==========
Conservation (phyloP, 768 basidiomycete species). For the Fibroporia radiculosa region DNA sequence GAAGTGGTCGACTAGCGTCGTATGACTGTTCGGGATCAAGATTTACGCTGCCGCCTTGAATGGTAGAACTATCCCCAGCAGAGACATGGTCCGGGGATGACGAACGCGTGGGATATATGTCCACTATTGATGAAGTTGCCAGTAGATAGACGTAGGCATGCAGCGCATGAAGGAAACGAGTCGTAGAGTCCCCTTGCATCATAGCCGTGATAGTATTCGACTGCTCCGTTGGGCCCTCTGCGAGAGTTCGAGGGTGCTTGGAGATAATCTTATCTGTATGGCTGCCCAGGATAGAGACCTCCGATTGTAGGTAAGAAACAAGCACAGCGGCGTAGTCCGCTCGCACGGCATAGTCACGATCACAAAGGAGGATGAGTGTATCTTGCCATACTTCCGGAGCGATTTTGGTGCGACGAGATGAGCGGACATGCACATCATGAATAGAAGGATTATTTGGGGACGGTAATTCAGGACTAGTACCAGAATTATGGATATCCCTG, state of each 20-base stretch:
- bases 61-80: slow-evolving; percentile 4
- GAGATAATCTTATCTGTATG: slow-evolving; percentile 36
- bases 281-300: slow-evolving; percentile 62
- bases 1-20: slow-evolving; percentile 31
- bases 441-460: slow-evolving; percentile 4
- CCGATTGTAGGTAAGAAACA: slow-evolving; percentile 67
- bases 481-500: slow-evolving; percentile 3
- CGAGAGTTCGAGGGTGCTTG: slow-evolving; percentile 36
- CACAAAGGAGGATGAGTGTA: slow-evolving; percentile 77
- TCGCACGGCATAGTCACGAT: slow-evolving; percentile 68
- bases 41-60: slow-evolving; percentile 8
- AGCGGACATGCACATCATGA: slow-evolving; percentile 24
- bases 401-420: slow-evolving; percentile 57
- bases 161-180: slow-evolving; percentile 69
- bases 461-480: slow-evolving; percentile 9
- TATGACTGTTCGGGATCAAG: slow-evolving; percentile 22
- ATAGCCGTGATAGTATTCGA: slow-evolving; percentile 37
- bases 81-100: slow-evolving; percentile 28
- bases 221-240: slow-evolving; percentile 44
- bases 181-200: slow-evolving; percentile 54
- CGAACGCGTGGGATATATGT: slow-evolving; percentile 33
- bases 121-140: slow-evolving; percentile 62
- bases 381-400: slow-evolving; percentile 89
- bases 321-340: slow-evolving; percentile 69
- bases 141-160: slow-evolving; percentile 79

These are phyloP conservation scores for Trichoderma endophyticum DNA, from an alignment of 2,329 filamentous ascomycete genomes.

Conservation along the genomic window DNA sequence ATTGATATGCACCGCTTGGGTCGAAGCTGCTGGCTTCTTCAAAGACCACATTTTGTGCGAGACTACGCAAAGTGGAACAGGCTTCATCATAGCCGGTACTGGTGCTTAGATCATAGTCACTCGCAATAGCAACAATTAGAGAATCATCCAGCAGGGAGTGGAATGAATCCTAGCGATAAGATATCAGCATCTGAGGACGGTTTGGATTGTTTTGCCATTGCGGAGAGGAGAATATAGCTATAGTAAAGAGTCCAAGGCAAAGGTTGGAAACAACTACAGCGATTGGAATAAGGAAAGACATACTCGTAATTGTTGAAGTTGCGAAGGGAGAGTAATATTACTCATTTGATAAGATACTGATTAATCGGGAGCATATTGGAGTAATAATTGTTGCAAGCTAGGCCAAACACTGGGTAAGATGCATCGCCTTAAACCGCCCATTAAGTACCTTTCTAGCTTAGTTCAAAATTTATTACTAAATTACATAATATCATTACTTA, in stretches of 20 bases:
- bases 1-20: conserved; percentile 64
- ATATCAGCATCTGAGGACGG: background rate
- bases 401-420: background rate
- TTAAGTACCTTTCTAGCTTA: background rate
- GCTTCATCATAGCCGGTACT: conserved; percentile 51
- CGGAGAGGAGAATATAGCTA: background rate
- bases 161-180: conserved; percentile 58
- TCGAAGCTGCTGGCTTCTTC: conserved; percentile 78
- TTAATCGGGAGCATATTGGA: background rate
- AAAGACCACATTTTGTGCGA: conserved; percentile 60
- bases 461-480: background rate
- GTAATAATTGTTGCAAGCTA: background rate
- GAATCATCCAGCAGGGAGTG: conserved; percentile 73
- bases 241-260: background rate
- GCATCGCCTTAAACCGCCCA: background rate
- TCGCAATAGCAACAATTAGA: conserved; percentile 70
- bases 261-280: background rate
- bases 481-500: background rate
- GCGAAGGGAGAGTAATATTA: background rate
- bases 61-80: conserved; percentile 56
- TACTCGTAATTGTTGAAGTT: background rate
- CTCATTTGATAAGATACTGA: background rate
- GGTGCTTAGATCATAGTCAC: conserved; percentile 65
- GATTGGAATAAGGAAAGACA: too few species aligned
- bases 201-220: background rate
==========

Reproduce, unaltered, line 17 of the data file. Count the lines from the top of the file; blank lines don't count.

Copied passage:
- TATGACTGTTCGGGATCAAG: slow-evolving; percentile 22